Elusive Alliance: Treatment Engagement Strategies With High-Risk Adolescents
For individuals in the U.S. & U.S. territories
For some time now, the therapeutic alliance has served as a clinically significant "common factor" in positive outcomes for adult clients in most all types of psychotherapy. Yet among adolescents, the alliance has garnered interest among clinicians and researchers only relatively recently, particularly in cases of "high-risk" adolescents—teens who need mental health treatment services for a variety of disorders peculiar to this age group (e.g., anxiety disorders, depression, externalizing/disruptive behavioral disorders, etc.) but do not have access to these services or drop out of treatment prematurely.
The more recent interest in the alliance with adolescents appears to be driven by myriad forces: interested researchers, frustrated clinicians, concerned parents, and policymakers engaged in healthcare reform. Elusive Alliance examines the conceptual, theoretical, and empirical bases of these myriad forces, presenting some of the highly promising work that has been accomplished over the past two decades on engaging high-risk adolescents in psychotherapy.
By getting a picture of the current state of the field while also getting an in-depth analysis of a few specific programs of research supported by evidence examining adolescent engagement, researchers and clinicians alike will be able to establish a more robust knowledge base that serves to advance future treatment process research on how to engage the challenging and underserved population of high-risk adolescents.
Beyond the practical appeal to researchers and clinicians, this book will be of vital interest to scholars, practitioners, and policymakers at all levels who are involved in making mental health service delivery for youth more accessible and more cost-effective.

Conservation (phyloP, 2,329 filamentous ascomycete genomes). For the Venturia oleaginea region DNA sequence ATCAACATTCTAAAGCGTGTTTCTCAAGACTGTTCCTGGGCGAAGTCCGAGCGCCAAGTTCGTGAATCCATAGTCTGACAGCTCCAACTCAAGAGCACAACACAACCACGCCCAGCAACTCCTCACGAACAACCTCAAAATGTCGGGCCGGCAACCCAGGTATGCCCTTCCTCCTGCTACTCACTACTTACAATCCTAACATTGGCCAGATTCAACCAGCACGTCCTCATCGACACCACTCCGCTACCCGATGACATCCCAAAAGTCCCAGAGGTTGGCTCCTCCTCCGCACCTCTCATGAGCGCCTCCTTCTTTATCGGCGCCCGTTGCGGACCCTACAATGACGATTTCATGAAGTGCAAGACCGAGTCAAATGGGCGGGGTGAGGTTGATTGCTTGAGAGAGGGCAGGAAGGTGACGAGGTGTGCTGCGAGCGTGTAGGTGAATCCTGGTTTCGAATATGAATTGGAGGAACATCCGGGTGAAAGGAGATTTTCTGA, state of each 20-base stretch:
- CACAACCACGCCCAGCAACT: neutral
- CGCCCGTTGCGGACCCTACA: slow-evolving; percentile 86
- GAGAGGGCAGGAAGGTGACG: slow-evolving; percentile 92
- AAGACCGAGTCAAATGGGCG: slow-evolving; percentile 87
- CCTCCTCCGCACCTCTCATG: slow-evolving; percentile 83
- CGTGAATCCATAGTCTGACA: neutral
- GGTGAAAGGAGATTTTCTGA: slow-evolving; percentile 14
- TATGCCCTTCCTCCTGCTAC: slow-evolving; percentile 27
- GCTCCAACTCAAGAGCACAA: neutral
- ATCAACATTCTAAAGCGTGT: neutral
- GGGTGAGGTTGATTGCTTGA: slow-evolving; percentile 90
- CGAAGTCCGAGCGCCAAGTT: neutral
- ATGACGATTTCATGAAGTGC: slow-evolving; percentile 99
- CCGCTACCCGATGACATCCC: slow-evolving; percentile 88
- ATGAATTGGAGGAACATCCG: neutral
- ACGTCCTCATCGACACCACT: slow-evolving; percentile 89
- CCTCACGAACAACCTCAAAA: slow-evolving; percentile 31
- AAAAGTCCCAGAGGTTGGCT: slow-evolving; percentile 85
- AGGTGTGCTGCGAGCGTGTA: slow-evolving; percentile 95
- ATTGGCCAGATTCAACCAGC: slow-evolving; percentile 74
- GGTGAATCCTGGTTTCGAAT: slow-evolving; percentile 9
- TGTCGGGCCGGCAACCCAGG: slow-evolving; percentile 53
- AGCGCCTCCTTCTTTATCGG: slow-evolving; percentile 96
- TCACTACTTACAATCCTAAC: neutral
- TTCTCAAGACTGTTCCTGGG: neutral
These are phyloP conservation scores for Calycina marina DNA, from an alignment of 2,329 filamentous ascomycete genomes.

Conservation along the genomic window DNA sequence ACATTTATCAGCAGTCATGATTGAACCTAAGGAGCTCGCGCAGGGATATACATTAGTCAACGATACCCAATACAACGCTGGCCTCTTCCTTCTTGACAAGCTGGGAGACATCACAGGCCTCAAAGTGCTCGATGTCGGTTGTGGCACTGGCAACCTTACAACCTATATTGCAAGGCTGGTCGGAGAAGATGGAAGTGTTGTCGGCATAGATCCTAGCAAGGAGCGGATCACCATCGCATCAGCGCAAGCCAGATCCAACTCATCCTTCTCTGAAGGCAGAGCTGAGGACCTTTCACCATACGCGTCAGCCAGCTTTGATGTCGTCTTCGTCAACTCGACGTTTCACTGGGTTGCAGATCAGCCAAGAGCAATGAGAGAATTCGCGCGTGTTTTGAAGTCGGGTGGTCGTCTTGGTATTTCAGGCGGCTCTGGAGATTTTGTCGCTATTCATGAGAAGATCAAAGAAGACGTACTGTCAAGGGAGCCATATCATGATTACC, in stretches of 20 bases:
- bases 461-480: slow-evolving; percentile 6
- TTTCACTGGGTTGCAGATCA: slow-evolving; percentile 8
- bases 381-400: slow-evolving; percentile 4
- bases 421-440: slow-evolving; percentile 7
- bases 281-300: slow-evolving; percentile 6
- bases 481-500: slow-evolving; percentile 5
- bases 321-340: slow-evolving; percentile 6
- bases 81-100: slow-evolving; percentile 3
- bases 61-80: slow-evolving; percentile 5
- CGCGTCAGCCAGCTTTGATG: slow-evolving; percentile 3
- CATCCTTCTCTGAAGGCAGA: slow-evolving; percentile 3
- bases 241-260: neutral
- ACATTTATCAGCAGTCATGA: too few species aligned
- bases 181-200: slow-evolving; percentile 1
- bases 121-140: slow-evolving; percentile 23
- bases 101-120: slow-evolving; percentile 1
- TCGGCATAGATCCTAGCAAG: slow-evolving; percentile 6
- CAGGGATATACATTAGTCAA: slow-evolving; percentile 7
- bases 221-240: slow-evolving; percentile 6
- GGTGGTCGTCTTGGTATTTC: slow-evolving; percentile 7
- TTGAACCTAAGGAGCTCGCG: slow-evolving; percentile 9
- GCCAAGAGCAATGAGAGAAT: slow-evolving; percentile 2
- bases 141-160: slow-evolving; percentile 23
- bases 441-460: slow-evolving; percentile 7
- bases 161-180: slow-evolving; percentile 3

Introduction: The Problem of Engaging High-Risk Adolescents in Treatment
—David Castro-Blanco, Karen Kovacs North, and Marc S. Karver
- Engagement in Psychotherapy: Factors Contributing to the Facilitation, Demise, and Restoration of the Therapeutic Alliance
—Michael J. Constantino, Louis G. Castonguay, Sanno E. Zack, and Joan DeGeorge
- The Alliance in Adolescent Therapy: Conceptual, Operational, and Predictive Issues
—Stephen R. Shirk, Nicole E. Caporino, and Marc S. Karver
- Involvement Shifts, Alliance Ruptures, and Managing Engagement Over Therapy
—Brian C. Chu, Cynthia Suveg, Torrey A. Creed, and Philip C. Kendall
- TEEN: Techniques for Enhancing Engagement Through Negotiation
- Engaging Adolescents With Disruptive Behavior Disorders in Therapeutic Change
—Richard Gallagher, Steven Kurtz, and Sasha Collins Blackwell
- Engagement of Adolescents in Cognitive–Behavioral Therapy for Obsessive–Compulsive Disorder
—Annalise Caron and Joanna Robin
- Engaging Suicidal Multiproblem Adolescents With Dialectical Behavior Therapy
—Alec L. Miller, Julie S. Nathan, and Elizabeth E. Wagner
- Treatment Engagement With Adolescent Suicide Attempters